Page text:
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Glatiramer Shows No Increased Risk In Pregnancy for Patients with MS

HONOLULU, April 1 /PRNewswire/ -- Women who took COPAXONE(R) (glatiramer acetate injection) during part of their pregnancies demonstrated no more risk than the general population of pregnancy outcomes, according to an abstract presented this week at the American Academy of Neurology (AAN).

The study reviewed the pregnancy outcomes in women treated with COPAXONE(R) through 21 global clinical trials and postmarketing surveillance data. The relapsing-remitting multiple sclerosis (MS) patient population is comprised of a high percentage of women of childbearing age. Despite warnings that women should use adequate birth control and not take immunomodulating drugs during pregnancy, many women become pregnant while taking these drugs.

Of the disease-modifying drugs approved by the FDA, the interferons are assigned FDA Category C because of the risk of spontaneous abortion shown in animal studies. COPAXONE(R) is FDA Category B because studies have not shown adverse effects on fetal development, delivery, or infant growth in animal models.

"It is important to understand the risks of a drug therapy for women who may become pregnant," said Pat Coyle, M.D., department of Neurology, SUNY at Stony Brook. "COPAXONE(R) had not shown adverse outcomes in animal studies and this review of safety data indicates that in women with relapsing-remitting MS the risk of congenital anomalies or spontaneous abortion is within the expected range for the general population."

During clinical trials, 3,400 patients received COPAXONE(R) (glatiramer acetate injection). Of these, 40 pregnancies were reported, and the average duration of therapy before discontinuing therapy was within the first trimester of pregnancy. Of those, 18 chose elective abortions, five spontaneous abortions occurred, and there were seven live births; the rest were lost to follow up.

In postmarketing surveillance, 345 pregnancies have been reported. More than 90 percent of these women discontinued use of COPAXONE(R) when they discovered they were pregnant, so they were mostly exposed in the first trimester. There are 130 cases that either have not reached their due date or that were lost to follow up.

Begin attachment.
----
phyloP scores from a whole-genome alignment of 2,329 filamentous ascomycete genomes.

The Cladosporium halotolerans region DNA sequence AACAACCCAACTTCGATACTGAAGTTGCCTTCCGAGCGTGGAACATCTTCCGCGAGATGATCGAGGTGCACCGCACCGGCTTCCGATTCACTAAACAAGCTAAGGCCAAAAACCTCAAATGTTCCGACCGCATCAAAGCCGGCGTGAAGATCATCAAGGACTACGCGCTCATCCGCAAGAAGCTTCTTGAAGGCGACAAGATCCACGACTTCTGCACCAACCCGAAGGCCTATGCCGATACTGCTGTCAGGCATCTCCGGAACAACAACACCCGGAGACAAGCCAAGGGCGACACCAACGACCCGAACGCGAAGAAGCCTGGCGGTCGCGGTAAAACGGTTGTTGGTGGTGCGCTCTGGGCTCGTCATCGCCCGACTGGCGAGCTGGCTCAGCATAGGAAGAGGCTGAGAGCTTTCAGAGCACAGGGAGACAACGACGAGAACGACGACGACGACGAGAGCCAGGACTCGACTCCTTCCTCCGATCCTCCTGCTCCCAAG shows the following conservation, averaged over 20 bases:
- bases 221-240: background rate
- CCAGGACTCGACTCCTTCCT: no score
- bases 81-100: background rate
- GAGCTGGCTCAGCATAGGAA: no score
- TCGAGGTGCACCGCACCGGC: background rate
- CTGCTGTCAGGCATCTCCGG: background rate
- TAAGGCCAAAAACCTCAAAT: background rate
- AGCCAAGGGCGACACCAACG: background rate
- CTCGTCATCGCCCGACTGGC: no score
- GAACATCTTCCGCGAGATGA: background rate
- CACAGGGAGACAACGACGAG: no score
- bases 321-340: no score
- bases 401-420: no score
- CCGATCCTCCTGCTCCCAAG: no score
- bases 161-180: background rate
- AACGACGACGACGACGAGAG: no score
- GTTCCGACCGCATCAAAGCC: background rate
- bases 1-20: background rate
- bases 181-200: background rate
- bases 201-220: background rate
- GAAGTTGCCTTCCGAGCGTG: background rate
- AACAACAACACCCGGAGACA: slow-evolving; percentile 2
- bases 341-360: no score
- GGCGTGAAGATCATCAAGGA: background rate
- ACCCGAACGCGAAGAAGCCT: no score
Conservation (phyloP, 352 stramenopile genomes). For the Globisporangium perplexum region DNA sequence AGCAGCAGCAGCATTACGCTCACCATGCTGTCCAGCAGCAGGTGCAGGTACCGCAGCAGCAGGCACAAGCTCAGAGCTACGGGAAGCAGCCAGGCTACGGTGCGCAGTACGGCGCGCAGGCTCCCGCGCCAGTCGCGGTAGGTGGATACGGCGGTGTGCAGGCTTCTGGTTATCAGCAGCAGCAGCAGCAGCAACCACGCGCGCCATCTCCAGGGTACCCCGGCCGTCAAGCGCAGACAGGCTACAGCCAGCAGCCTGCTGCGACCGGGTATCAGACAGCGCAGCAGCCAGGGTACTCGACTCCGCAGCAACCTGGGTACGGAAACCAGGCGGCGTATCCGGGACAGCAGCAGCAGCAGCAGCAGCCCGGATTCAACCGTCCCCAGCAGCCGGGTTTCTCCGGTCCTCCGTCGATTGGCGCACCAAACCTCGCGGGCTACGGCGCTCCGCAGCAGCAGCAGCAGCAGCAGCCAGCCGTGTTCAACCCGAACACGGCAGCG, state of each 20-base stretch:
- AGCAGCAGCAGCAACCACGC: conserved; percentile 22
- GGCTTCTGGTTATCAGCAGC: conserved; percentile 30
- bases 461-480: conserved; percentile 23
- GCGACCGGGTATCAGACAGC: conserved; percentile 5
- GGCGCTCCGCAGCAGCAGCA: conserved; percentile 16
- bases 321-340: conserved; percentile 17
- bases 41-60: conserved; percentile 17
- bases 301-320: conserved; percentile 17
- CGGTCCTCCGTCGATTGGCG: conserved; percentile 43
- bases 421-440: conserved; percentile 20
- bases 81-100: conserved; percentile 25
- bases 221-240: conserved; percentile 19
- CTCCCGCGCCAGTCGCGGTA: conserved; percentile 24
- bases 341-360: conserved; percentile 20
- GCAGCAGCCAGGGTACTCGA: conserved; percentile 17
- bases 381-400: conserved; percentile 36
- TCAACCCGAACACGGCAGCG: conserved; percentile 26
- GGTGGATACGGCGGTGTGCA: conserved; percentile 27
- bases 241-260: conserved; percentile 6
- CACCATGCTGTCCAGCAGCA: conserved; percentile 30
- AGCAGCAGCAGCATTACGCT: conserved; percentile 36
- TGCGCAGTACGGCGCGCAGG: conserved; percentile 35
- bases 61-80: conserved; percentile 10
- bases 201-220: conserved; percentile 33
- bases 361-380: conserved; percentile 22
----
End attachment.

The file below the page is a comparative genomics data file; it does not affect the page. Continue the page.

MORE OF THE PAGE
Of the 215 pregnancies with known outcomes, there were 155 healthy live births. Of the remainder, there were 43 spontaneous abortions, nine elective abortions, six cases of congenital anomalies, one stillbirth, and one ectopic pregnancy.

These results are consistent with the risk in the general population. The risk of congenital anomalies is estimated at three percent, and the incidence of spontaneous abortion is 15 to 20 percent in recognized pregnancies, according to data from the March of Dimes Perinatal Center.

COPAXONE(R) is indicated for the reduction of the frequency of relapses in relapsing-remitting MS. The most common side effects of COPAXONE(R) are redness, pain, swelling, itching, or a lump at the site of injection, weakness, infection, pain, nausea, joint pain, anxiety, and muscle stiffness.

COPAXONE(R) is now approved in 42 countries worldwide, including the U.S., Canada, Australia, Israel and all the European countries. In Europe, COPAXONE(R) is marketed by Teva Pharmaceutical Industries Ltd., and Aventis Pharma. In North America, COPAXONE(R) is marketed by Teva Neuroscience. Teva Pharmaceutical Industries Ltd., headquartered in Israel, is among the top 35 pharmaceutical companies in the world.

See additional important information at www.copaxone.com or call 1-800-887-8100 for electronic releases. For hardcopy releases, please see enclosed full prescribing information.

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